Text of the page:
No matter the number of times I post personal and public comments in an online humanities class for students to create thesis statements and not to use statements of methodology, invariably most continue to use statements of methodology. Frankly, I don’t understand where this habit began and in what disciplines, other than in papers of scientific inquiry, it is encouraged.
As a result, I’ve come to the following conclusions, all of them thoroughly frustrating:
- Obviously, students do not read my comments on previous papers.
- Verified by activity logs, they do not refer to information I’ve posted online regarding thesis statements.
- Based on the fact that we are all creatures of habit, they habitually resort to what they think has worked before.
- Last but not least, they lack skills of transference.
- But really, most don’t think writing a paper is important, much less writing a paper on a subject in the humanities. Apparently even the testing agency SAT is making essay writing optional.
Using Track Changes in a student’s paper, I often highlight the statement of methodology and replace it with a thesis statement, that is if I can determine what is the student’s thesis statement. In addition, I send them personal notes in the assignment comment section. But continue with statements of methodology most do.
I’ve thought about bribing them, but I would be broke. In a face-to-face (F2F) technical writing course while we are going through the process of writing a feasibility study, I asked the teams that if I paid them $10,000 for an error-free document, could they eliminate all errors in correctness (grammar, mechanics, etc.) as well as eliminate factual errors. Most said they would try. My facial emphasis plus accompanying gestures punched home the point, well most of the time. But in feasibility studies, we need statements of methodology.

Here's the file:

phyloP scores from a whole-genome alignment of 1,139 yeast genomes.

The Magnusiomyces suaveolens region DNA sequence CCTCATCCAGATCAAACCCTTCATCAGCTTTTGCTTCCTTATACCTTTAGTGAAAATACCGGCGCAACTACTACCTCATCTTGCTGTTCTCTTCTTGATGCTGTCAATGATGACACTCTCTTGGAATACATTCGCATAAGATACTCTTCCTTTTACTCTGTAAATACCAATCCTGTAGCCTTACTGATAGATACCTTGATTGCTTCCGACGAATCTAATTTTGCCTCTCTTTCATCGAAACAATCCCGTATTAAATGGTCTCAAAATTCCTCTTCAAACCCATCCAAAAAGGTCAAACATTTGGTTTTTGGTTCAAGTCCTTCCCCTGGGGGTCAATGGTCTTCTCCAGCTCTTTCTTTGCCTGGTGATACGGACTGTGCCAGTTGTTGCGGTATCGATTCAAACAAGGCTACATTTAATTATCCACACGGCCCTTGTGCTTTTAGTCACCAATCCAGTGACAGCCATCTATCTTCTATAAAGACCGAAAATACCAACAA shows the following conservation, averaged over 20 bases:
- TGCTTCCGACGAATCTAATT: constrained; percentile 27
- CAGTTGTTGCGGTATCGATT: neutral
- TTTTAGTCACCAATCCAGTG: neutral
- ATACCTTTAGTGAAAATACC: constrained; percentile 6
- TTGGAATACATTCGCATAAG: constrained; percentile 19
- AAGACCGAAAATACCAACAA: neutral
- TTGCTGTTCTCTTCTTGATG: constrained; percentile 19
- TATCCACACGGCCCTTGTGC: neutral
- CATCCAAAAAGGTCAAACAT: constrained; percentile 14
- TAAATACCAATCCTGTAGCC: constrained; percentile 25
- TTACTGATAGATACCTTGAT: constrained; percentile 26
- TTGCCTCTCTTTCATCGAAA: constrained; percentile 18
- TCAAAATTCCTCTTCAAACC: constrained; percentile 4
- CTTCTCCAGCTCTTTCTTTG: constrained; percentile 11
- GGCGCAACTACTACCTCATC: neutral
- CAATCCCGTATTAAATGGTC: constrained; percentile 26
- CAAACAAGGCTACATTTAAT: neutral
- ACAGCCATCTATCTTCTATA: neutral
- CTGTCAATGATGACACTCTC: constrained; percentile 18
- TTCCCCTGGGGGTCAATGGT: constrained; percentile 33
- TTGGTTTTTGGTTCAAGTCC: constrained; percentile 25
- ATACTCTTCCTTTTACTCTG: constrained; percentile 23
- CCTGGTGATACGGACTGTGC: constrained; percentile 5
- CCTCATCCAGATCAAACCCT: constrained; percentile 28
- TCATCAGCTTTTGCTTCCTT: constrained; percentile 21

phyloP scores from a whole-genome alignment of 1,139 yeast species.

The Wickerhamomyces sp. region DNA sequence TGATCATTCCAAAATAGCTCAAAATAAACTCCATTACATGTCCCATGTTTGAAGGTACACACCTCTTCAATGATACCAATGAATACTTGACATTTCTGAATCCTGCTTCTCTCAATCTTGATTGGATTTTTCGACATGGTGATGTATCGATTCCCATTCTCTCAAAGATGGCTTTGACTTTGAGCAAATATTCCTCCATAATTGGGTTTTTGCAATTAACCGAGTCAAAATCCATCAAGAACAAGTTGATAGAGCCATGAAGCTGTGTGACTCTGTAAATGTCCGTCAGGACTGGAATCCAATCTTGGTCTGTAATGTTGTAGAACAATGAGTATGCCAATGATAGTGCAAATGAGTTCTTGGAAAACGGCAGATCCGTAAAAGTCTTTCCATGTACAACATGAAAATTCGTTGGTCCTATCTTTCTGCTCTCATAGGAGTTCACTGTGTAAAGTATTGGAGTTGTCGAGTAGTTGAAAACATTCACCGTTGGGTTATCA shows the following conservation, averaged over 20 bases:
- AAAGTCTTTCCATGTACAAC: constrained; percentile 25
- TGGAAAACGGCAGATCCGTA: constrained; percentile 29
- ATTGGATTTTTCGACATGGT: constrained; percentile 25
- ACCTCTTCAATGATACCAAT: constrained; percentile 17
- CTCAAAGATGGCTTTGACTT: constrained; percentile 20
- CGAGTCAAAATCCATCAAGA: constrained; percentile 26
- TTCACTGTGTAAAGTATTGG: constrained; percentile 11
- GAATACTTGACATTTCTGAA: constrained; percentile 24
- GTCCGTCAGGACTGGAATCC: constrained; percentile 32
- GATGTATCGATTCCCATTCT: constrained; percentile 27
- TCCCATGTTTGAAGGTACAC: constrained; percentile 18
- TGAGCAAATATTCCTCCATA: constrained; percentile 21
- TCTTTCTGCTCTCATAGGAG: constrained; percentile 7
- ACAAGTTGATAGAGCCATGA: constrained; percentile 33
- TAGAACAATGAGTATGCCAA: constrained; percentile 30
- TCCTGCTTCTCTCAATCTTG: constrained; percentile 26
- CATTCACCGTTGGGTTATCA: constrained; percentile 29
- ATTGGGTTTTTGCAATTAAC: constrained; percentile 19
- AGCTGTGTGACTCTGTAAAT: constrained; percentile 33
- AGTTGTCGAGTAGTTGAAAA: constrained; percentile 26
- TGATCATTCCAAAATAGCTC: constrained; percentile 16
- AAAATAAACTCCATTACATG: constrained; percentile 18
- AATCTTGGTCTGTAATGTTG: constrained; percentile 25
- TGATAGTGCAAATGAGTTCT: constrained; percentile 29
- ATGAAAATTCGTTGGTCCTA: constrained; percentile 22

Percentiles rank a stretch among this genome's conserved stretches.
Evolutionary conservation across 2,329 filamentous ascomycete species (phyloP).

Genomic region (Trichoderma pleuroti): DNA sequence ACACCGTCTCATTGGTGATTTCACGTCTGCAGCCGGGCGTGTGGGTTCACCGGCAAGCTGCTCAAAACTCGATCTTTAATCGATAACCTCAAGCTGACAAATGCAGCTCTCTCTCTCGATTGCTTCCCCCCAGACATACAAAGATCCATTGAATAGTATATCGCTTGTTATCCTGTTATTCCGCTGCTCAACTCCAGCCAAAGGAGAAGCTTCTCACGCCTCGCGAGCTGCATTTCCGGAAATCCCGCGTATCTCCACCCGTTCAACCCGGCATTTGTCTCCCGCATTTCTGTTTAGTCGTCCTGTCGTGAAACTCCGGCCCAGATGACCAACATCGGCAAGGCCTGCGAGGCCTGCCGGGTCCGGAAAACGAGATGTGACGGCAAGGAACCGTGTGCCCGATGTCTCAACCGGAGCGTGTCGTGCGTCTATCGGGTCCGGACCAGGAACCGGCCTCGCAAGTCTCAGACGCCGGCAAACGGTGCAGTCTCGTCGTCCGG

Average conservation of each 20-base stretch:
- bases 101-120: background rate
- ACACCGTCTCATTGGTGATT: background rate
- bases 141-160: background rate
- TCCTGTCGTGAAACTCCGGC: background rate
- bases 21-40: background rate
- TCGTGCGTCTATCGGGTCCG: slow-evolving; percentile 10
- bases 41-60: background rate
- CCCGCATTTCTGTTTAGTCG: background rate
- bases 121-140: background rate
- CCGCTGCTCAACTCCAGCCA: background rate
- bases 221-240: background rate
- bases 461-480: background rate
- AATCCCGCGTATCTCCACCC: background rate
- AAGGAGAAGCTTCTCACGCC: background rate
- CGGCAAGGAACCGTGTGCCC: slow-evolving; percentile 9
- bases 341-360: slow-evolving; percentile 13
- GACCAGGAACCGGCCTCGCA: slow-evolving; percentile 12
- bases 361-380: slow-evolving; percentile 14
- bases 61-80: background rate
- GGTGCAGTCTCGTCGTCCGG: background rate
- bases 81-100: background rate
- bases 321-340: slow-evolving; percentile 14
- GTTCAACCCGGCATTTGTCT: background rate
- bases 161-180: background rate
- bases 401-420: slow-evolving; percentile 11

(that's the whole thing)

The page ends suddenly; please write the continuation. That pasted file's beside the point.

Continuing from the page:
I have found a couple of sites that help students create thesis statements. The downsides are that students do need to read the information, proceed through the steps, and recognize garbage, as in garbage in, garbage out.
I went through the process on a different site, using the death penalty as a subject, and created the following nonsense:
Even though a murderer never gets to kill again, that it is barbaric because it’s often puts to death innocent people and it doesn’t deter.
At least the result from Ashford was more complex–four different thesis statements, each with accompanying explanations:
Thesis Statement Guide Results
Thesis Statement Model #1: Sample Thesis Statement
The death penalty is a barbaric form of punishment
Thesis Statement Model #2: Thesis with Concession
Notice that this model makes a concession by addressing an argument from the opposing viewpoint first, and then uses the phrase “even though” and states the writer’s opinion/main idea as a rebuttal.
Even though A murderer can never kill again, The death penalty is a barbaric form of punishment
Thesis Statement Model #3: Thesis with Reasons
Here, the use of “because” reveals the reasons behind the writer’s opinion/main idea.
The death penalty is a barbaric form of punishment because It does not deter, It is racially biased, and Innocent people die.
Thesis Statement Model #4: Thesis with Concession and Reasons
This model both makes a concession to opposing viewpoint and states the reasons/arguments for the writer’s main idea.
While A murderer can never kill again, The death penalty is a barbaric form of punishment because It does not deter, It is racially biased, and Innocent people die.
Remember: These thesis statements are generated based on the answers provided on the form. Use the Thesis Statement Guide as many times as you like. Your ideas and the results are anonymous and confidential. When you build a thesis statement that works for you, ensure that it addresses the assignment. Finally, you may have to rewrite the thesis statement so that the spelling, grammar, and punctuation are correct.
In an online course, how many times should a student be warned before a paper fails? Should I give up and hope that their next instructor finally succeeds? Does their inability to even desire to create thesis statements suggest a lack of engagement with evidence? In other words, do they think that readers must draw the conclusions? In other words, do they want to avoid argument?